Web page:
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In a Return to Historical Rates, GSAS Increases Ph.D. Stipends by 3 Percent

Lehman Hall is the main building for the Harvard Graduate School of Arts and Sciences.
Lehman Hall is the main building for the Harvard Graduate School of Arts and Sciences. By Jessica M. Wang
By Shera S. Avi-Yonah, Crimson Staff Writer

UPDATED: March 6, 11 p.m.

In an email to graduate students Monday evening, Interim Dean of the Graduate School of Arts and Sciences Emma Dench announced that stipends for Ph.D. students will increase by 3 percent in the upcoming year.

The new number marks a return to historical rates after an unusually low increase of 1.5 percent last year, which GSAS Dean Xiao-Li Meng attributed to poor returns on Harvard’s endowment. Of the past nine years, eight have seen 3 percent increases.

“I am thrilled to announce this increase and want to thank my colleagues at GSAS and our partners across the University for their efforts to continue enhancing support for our students,” Dench wrote.

GSAS plans stipend rates in conjunction with the Graduate Student Council, which provides feedback to the School’s proposals.

“GSAS undergoes a financial aid budgeting process that takes several months and involves input from many constituents, including and most importantly students,” GSAS Dean for Finance and Administration Allen D. Aloise wrote in email. “Now that process is complete, we are pleased to be able to offer the increase.”

In 2016, Aloise previously wrote that factors taken into account for stipend increases include tuition grants, housing, and health care costs for students.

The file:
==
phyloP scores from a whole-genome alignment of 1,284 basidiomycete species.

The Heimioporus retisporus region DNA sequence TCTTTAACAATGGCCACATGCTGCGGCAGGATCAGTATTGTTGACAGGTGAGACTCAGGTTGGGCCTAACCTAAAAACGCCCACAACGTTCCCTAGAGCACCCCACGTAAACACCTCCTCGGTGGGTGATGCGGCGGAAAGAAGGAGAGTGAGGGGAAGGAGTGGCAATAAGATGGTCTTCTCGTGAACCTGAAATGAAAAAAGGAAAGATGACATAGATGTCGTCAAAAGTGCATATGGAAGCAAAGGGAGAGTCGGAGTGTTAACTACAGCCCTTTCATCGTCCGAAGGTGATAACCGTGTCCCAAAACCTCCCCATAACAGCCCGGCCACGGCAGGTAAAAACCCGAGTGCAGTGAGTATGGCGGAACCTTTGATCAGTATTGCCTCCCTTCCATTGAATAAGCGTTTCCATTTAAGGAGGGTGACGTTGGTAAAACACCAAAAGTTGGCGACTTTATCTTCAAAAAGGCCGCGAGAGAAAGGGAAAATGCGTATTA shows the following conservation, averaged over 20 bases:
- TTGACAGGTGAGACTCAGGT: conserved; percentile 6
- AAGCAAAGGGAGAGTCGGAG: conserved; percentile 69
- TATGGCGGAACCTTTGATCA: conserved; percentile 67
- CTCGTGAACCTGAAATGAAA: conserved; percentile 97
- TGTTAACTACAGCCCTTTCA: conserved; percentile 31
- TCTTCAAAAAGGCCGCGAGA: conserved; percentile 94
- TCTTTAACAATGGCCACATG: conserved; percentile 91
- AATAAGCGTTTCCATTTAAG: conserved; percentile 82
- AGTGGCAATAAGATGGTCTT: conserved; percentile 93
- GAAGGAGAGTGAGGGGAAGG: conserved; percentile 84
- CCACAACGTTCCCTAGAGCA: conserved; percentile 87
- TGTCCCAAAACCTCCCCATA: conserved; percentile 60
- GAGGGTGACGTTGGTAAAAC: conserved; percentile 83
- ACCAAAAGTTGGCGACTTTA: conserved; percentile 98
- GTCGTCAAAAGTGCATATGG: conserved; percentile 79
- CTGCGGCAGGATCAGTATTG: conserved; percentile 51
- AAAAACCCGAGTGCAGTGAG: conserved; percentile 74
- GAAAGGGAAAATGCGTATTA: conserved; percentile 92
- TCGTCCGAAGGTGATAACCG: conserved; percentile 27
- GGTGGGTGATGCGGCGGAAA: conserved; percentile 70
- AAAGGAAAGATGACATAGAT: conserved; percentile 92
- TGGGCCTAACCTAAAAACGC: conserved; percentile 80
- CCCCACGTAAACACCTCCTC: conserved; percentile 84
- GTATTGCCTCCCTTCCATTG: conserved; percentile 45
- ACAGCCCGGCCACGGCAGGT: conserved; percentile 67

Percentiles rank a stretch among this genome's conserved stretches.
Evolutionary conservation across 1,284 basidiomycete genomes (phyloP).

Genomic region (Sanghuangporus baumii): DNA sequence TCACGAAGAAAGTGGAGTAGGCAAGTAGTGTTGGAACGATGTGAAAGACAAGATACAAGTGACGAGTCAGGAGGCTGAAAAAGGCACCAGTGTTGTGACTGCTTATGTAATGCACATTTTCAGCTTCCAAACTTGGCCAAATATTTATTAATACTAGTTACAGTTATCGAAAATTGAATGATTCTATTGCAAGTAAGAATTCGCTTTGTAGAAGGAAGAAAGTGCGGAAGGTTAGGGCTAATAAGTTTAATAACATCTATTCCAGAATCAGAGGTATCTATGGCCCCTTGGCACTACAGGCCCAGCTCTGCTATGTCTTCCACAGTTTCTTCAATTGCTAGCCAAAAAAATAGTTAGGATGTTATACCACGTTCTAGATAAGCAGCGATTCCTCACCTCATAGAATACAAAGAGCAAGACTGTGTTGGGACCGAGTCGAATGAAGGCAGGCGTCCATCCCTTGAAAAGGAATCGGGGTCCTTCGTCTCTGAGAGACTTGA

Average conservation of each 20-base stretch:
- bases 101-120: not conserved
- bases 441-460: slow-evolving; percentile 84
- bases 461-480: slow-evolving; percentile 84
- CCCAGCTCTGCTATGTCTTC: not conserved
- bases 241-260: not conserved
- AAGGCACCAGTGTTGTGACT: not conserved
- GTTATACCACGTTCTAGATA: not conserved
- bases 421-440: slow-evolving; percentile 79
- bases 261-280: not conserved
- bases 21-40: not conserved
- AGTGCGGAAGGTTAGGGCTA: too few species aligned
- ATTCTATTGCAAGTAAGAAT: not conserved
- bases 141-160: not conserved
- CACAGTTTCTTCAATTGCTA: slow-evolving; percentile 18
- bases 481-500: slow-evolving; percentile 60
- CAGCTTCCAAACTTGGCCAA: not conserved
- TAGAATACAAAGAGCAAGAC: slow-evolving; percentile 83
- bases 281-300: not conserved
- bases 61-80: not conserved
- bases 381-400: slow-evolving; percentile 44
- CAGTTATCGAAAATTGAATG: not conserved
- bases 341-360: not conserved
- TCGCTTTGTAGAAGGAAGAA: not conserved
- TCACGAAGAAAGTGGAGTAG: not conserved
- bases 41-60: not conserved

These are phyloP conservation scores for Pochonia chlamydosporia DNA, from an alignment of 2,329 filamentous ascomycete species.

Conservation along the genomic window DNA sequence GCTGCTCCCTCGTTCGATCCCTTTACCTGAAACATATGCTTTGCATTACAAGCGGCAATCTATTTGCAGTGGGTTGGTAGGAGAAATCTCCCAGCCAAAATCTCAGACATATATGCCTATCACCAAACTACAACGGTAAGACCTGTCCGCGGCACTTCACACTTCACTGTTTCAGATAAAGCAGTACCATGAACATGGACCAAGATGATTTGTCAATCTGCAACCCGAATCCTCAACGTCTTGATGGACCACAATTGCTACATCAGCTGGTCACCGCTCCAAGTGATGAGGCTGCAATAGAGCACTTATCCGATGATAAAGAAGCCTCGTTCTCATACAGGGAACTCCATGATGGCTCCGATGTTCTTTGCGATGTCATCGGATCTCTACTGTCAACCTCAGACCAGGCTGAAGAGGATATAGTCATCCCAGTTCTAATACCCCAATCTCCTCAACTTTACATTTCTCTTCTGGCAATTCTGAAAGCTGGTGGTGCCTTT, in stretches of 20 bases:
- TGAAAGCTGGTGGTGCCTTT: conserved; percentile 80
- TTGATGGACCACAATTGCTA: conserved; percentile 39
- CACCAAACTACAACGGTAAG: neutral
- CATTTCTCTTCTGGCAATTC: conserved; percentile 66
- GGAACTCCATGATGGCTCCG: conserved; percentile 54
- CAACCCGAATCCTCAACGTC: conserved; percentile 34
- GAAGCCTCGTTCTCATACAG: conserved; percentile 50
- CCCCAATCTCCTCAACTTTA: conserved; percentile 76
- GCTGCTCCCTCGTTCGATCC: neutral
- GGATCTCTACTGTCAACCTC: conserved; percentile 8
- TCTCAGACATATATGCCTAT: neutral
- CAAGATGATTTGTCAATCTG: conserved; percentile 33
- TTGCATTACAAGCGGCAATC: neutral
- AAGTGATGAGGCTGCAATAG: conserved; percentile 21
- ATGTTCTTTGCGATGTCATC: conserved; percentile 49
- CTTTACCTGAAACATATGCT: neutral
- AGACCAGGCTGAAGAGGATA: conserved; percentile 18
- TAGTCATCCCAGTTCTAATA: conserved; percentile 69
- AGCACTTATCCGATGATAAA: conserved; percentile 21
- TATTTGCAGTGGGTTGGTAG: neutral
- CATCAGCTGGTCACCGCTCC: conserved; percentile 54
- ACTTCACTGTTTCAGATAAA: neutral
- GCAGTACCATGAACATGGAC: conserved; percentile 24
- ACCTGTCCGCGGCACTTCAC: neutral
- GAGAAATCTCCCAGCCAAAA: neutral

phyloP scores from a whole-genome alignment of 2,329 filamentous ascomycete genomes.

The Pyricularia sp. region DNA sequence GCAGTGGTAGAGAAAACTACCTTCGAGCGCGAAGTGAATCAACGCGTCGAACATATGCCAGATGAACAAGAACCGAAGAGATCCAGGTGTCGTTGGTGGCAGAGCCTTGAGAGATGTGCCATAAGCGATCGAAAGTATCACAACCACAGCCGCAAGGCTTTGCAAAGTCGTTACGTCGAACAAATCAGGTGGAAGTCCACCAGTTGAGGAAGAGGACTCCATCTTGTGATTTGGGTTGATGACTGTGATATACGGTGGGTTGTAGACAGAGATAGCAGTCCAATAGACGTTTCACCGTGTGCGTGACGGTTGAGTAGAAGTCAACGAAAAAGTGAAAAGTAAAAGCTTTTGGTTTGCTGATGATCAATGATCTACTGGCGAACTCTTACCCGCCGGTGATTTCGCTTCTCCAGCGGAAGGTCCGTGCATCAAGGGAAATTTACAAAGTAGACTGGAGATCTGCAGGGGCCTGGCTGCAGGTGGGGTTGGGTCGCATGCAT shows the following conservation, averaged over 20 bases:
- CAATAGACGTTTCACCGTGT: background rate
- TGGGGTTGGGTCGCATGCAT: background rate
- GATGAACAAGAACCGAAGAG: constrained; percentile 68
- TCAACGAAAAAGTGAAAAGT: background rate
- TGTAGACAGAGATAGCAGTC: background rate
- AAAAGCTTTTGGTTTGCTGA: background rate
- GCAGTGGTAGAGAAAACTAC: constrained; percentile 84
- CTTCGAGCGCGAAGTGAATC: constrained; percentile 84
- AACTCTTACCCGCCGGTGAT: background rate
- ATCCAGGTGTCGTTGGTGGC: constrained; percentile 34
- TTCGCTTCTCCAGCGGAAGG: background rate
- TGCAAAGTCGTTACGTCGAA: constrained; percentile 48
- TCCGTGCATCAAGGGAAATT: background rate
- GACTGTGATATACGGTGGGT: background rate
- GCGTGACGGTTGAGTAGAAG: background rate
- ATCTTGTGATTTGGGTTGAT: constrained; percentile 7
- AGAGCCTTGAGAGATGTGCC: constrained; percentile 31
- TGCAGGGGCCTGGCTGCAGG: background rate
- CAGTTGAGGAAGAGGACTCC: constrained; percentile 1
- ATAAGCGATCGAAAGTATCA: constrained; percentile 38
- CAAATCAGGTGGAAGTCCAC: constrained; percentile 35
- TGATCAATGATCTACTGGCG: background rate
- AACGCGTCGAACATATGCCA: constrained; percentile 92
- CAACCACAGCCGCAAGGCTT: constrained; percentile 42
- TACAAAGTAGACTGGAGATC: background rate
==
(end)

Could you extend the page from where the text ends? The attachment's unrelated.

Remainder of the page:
Sperling’s Best Places, a firm that provides cost of living indices for cities across the U.S., estimates that Cambridge’s score is 198, compared to a national average of 100. The cost of living near Harvard is also considerably higher than many peer institutions—New Haven scored of 107.7 and Hanover, NH scored 154.5.

Harvard University Housing announced in January that rents in University housing, where some graduate students live, will increase between zero and three percent next year.

Following last year’s low rate, graduate student unionization advocates cited lower increases as a reason collective bargaining would materially benefit graduate students. In an email to students, representatives from Harvard Graduate Students Union-United Auto Workers expressed qualified support for this year’s increase, arguing that collective bargaining would protect wage stability in future years.

—Staff writer Shera S. Avi-Yonah can be reached at Follow her on Twitter at @saviyonah.

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